This article was first published in the Sydney Morning Herald on 21 April 2014.
Following last week’s resignation of Barry O’Farrell and the appointment of Mike Baird as premier, it is now time to get back to the key criminal justice issue in NSW: the prevention of alcohol-fuelled violence.
An article published this week in the latest issue of Criminology and Criminal Justice reveals judicial and legal practitioner support for the abolition of the mandatory life sentence in the English criminal justice system. This blog post provides an overview of the research findings, access the full article here.
Provocation is a partial defence to murder, which has attracted controversy and critique in every Australian criminal justice system except South Australia … until now.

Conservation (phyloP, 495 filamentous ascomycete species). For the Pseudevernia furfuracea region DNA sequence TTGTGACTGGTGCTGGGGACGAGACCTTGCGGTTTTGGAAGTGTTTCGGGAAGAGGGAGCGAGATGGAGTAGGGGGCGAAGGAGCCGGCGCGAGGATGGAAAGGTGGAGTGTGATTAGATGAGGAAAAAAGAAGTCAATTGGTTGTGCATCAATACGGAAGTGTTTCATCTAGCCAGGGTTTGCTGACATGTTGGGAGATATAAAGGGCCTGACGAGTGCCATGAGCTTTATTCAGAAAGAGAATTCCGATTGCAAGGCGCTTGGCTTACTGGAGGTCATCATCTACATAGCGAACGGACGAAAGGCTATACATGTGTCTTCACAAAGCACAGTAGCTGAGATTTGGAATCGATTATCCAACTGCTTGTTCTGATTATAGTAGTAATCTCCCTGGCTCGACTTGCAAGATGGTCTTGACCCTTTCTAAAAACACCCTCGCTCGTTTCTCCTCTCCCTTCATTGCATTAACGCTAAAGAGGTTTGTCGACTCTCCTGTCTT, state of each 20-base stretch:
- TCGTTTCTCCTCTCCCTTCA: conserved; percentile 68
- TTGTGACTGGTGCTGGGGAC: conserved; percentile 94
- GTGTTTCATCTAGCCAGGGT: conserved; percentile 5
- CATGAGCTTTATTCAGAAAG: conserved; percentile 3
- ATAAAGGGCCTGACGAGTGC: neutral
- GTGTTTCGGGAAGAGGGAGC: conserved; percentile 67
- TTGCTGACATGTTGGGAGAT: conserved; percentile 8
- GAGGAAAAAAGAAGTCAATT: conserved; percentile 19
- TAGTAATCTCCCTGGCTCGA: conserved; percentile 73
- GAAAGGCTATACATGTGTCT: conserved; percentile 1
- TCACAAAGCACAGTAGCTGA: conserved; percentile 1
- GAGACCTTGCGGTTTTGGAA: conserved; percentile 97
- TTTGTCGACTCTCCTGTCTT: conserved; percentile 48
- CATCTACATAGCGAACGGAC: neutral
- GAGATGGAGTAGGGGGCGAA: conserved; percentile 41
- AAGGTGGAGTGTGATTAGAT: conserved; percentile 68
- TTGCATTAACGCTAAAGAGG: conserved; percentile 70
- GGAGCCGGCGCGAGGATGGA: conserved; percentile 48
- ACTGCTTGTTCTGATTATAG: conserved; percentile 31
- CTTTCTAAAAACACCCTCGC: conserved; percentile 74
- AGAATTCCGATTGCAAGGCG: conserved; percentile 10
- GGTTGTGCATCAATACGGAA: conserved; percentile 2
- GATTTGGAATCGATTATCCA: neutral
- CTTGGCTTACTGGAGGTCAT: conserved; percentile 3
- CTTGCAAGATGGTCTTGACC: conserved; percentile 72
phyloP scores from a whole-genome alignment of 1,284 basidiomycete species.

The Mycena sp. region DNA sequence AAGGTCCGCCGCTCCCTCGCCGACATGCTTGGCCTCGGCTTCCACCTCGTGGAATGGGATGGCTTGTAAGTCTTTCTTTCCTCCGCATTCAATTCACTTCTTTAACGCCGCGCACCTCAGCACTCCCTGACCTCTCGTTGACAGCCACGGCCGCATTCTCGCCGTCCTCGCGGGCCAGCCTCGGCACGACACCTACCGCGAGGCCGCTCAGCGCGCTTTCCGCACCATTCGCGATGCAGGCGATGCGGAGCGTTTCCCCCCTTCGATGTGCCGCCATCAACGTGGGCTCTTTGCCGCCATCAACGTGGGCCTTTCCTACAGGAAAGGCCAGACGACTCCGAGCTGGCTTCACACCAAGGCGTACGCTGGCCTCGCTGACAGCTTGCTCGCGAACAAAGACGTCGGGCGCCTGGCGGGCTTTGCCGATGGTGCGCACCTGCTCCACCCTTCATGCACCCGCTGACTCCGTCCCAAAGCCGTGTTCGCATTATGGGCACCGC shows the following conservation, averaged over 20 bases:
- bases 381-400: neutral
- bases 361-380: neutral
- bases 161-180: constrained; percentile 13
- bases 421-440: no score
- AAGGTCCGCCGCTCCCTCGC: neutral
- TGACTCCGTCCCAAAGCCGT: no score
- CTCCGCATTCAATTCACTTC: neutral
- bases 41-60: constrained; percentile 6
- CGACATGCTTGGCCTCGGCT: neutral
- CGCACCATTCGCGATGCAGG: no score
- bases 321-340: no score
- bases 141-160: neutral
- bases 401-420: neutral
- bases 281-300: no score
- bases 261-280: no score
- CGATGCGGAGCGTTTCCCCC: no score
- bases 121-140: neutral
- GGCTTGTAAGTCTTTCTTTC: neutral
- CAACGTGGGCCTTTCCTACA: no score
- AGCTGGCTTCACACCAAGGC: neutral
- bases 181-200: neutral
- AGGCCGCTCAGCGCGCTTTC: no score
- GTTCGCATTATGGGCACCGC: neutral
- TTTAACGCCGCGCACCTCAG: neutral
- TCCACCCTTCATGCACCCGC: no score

Courtesy of concerns surrounding the ‘gay panic’ defence, South Australia has joined the provocation debate and has already begun to take steps to minimising the application of this controversial law.
Provocation is a partial defence to murder which where successfully raised reduces what would otherwise be murder to manslaughter. A reduction in culpability that has a significant impact in sentencing. It is based on the premise that a degree understanding should be afforded to those who lose their self-control and perpetrate lethal violence in response to provocative conduct on the part of the victim, or a third party.